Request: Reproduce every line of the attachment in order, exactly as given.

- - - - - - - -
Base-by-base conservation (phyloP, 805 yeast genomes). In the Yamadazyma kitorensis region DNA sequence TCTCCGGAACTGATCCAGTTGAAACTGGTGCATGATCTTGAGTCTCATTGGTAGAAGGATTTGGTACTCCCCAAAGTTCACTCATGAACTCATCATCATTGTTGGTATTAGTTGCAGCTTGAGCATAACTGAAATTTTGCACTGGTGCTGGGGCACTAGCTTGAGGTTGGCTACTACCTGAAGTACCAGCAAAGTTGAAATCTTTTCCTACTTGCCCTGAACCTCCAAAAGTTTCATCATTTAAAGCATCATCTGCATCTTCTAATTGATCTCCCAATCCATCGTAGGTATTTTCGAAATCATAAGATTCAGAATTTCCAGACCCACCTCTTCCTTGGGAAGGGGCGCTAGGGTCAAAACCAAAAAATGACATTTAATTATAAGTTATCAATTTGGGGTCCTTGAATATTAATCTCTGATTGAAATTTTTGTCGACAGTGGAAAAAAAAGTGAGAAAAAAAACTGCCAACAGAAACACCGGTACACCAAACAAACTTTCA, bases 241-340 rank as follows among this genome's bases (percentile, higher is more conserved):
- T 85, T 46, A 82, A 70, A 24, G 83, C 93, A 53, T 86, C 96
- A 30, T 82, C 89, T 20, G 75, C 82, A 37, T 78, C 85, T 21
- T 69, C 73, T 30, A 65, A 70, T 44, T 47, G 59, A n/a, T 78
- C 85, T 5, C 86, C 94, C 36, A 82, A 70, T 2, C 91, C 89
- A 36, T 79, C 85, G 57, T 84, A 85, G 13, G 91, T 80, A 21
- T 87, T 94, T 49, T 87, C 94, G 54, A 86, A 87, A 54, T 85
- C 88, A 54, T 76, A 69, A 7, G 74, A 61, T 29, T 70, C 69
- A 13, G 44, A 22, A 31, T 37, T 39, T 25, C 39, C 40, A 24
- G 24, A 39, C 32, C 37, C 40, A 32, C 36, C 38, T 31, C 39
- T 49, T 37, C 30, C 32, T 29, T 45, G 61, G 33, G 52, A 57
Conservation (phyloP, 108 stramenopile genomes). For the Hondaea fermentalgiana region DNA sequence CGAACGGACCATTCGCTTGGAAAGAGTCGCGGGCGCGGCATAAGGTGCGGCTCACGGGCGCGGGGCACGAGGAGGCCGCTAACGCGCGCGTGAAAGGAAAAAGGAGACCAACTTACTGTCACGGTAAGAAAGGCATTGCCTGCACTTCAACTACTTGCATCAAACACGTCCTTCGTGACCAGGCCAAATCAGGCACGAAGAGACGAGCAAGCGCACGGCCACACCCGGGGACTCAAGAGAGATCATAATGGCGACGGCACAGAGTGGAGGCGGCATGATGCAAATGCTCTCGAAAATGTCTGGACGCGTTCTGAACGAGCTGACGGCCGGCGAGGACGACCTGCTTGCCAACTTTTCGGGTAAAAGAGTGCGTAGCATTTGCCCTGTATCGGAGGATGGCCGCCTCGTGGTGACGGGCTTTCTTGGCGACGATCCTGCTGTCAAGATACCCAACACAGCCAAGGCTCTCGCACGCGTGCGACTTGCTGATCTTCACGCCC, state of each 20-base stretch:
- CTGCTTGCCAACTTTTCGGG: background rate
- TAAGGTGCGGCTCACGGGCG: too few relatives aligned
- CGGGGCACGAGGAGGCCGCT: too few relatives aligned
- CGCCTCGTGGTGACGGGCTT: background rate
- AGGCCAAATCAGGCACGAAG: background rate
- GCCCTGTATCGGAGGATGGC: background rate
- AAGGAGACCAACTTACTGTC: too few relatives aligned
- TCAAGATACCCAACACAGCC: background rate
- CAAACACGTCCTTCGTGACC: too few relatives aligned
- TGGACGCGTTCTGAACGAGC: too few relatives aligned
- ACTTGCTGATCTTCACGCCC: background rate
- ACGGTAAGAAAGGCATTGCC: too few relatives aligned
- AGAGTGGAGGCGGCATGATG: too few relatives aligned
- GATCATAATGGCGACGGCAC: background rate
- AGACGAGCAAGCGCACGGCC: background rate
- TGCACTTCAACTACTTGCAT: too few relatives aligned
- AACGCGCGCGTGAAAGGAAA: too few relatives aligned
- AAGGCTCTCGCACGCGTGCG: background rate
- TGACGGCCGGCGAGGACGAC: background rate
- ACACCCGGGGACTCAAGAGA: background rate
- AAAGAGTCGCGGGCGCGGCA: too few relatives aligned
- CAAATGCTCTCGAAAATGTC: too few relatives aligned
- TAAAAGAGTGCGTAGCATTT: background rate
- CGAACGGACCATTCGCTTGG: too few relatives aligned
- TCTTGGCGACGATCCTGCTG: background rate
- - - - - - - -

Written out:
Base-by-base conservation (phyloP, 805 yeast genomes). In the Yamadazyma kitorensis region DNA sequence TCTCCGGAACTGATCCAGTTGAAACTGGTGCATGATCTTGAGTCTCATTGGTAGAAGGATTTGGTACTCCCCAAAGTTCACTCATGAACTCATCATCATTGTTGGTATTAGTTGCAGCTTGAGCATAACTGAAATTTTGCACTGGTGCTGGGGCACTAGCTTGAGGTTGGCTACTACCTGAAGTACCAGCAAAGTTGAAATCTTTTCCTACTTGCCCTGAACCTCCAAAAGTTTCATCATTTAAAGCATCATCTGCATCTTCTAATTGATCTCCCAATCCATCGTAGGTATTTTCGAAATCATAAGATTCAGAATTTCCAGACCCACCTCTTCCTTGGGAAGGGGCGCTAGGGTCAAAACCAAAAAATGACATTTAATTATAAGTTATCAATTTGGGGTCCTTGAATATTAATCTCTGATTGAAATTTTTGTCGACAGTGGAAAAAAAAGTGAGAAAAAAAACTGCCAACAGAAACACCGGTACACCAAACAAACTTTCA, bases 241-340 rank as follows among this genome's bases (percentile, higher is more conserved):
- T 85, T 46, A 82, A 70, A 24, G 83, C 93, A 53, T 86, C 96
- A 30, T 82, C 89, T 20, G 75, C 82, A 37, T 78, C 85, T 21
- T 69, C 73, T 30, A 65, A 70, T 44, T 47, G 59, A n/a, T 78
- C 85, T 5, C 86, C 94, C 36, A 82, A 70, T 2, C 91, C 89
- A 36, T 79, C 85, G 57, T 84, A 85, G 13, G 91, T 80, A 21
- T 87, T 94, T 49, T 87, C 94, G 54, A 86, A 87, A 54, T 85
- C 88, A 54, T 76, A 69, A 7, G 74, A 61, T 29, T 70, C 69
- A 13, G 44, A 22, A 31, T 37, T 39, T 25, C 39, C 40, A 24
- G 24, A 39, C 32, C 37, C 40, A 32, C 36, C 38, T 31, C 39
- T 49, T 37, C 30, C 32, T 29, T 45, G 61, G 33, G 52, A 57
Conservation (phyloP, 108 stramenopile genomes). For the Hondaea fermentalgiana region DNA sequence CGAACGGACCATTCGCTTGGAAAGAGTCGCGGGCGCGGCATAAGGTGCGGCTCACGGGCGCGGGGCACGAGGAGGCCGCTAACGCGCGCGTGAAAGGAAAAAGGAGACCAACTTACTGTCACGGTAAGAAAGGCATTGCCTGCACTTCAACTACTTGCATCAAACACGTCCTTCGTGACCAGGCCAAATCAGGCACGAAGAGACGAGCAAGCGCACGGCCACACCCGGGGACTCAAGAGAGATCATAATGGCGACGGCACAGAGTGGAGGCGGCATGATGCAAATGCTCTCGAAAATGTCTGGACGCGTTCTGAACGAGCTGACGGCCGGCGAGGACGACCTGCTTGCCAACTTTTCGGGTAAAAGAGTGCGTAGCATTTGCCCTGTATCGGAGGATGGCCGCCTCGTGGTGACGGGCTTTCTTGGCGACGATCCTGCTGTCAAGATACCCAACACAGCCAAGGCTCTCGCACGCGTGCGACTTGCTGATCTTCACGCCC, state of each 20-base stretch:
- CTGCTTGCCAACTTTTCGGG: background rate
- TAAGGTGCGGCTCACGGGCG: too few relatives aligned
- CGGGGCACGAGGAGGCCGCT: too few relatives aligned
- CGCCTCGTGGTGACGGGCTT: background rate
- AGGCCAAATCAGGCACGAAG: background rate
- GCCCTGTATCGGAGGATGGC: background rate
- AAGGAGACCAACTTACTGTC: too few relatives aligned
- TCAAGATACCCAACACAGCC: background rate
- CAAACACGTCCTTCGTGACC: too few relatives aligned
- TGGACGCGTTCTGAACGAGC: too few relatives aligned
- ACTTGCTGATCTTCACGCCC: background rate
- ACGGTAAGAAAGGCATTGCC: too few relatives aligned
- AGAGTGGAGGCGGCATGATG: too few relatives aligned
- GATCATAATGGCGACGGCAC: background rate
- AGACGAGCAAGCGCACGGCC: background rate
- TGCACTTCAACTACTTGCAT: too few relatives aligned
- AACGCGCGCGTGAAAGGAAA: too few relatives aligned
- AAGGCTCTCGCACGCGTGCG: background rate
- TGACGGCCGGCGAGGACGAC: background rate
- ACACCCGGGGACTCAAGAGA: background rate
- AAAGAGTCGCGGGCGCGGCA: too few relatives aligned
- CAAATGCTCTCGAAAATGTC: too few relatives aligned
- TAAAAGAGTGCGTAGCATTT: background rate
- CGAACGGACCATTCGCTTGG: too few relatives aligned
- TCTTGGCGACGATCCTGCTG: background rate